What is the role of pneumomediastinum in the pathophysiology of pneumothorax?

Updated: Apr 28, 2020
  • Author: Brian J Daley, MD, MBA, FACS, FCCP, CNSC; Chief Editor: Mary C Mancini, MD, PhD, MMM  more...
  • Print

With pneumomediastinum, excessive intra-alveolar pressures lead to rupture of alveoli bordering the mediastinum. Air escapes into the surrounding connective tissue and dissects further into the mediastinum. Esophageal trauma or elevated airway pressures may also allow air to dissect into the mediastinum. Air may then travel superiorly into the visceral, retropharyngeal, and subcutaneous spaces of the neck. From the neck, the subcutaneous compartment is continuous throughout the body; thus, air can diffuse widely.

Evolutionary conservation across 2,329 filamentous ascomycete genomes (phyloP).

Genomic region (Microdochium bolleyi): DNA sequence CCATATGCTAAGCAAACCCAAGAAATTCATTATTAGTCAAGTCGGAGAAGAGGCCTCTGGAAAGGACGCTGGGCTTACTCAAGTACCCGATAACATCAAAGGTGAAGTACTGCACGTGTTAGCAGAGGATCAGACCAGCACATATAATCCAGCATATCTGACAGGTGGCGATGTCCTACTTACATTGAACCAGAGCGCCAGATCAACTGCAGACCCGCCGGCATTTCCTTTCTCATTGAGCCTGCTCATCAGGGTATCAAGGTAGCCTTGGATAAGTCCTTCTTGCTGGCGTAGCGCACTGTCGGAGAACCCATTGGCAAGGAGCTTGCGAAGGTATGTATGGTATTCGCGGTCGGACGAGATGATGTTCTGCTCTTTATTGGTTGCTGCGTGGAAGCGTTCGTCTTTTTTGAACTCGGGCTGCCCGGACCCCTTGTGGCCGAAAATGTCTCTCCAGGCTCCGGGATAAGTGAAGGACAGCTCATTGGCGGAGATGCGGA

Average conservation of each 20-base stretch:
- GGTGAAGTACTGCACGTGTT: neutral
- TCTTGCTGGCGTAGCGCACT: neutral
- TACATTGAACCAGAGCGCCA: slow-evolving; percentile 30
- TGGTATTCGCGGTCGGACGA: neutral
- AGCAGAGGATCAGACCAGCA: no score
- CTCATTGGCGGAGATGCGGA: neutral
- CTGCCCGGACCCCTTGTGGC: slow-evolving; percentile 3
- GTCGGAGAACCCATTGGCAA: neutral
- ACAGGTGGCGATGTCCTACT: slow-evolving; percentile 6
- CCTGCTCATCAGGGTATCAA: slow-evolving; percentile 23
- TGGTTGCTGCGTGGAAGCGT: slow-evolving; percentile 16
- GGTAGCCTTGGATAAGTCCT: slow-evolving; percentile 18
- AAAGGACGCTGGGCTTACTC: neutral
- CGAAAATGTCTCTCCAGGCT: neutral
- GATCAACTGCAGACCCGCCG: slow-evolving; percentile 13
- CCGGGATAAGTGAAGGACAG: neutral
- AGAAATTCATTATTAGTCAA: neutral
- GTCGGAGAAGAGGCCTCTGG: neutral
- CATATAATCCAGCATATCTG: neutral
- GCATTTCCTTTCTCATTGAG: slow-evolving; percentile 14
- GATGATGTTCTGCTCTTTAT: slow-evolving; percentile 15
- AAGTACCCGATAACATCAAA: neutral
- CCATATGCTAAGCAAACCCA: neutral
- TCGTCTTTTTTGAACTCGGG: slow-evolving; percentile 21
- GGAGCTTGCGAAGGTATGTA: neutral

Mediastinal air can also pass inferiorly into the retroperitoneum and other extraperitoneal compartments. If the mediastinal pressure rises abruptly or if decompression is not sufficient, the mediastinal parietal pleura may rupture and cause a pneumothorax (in 10-18% of patients).

A wide variety of disease states and circumstances may result in a pneumothorax.

Did this answer your question?
Additional feedback? (Optional)
Thank you for your feedback!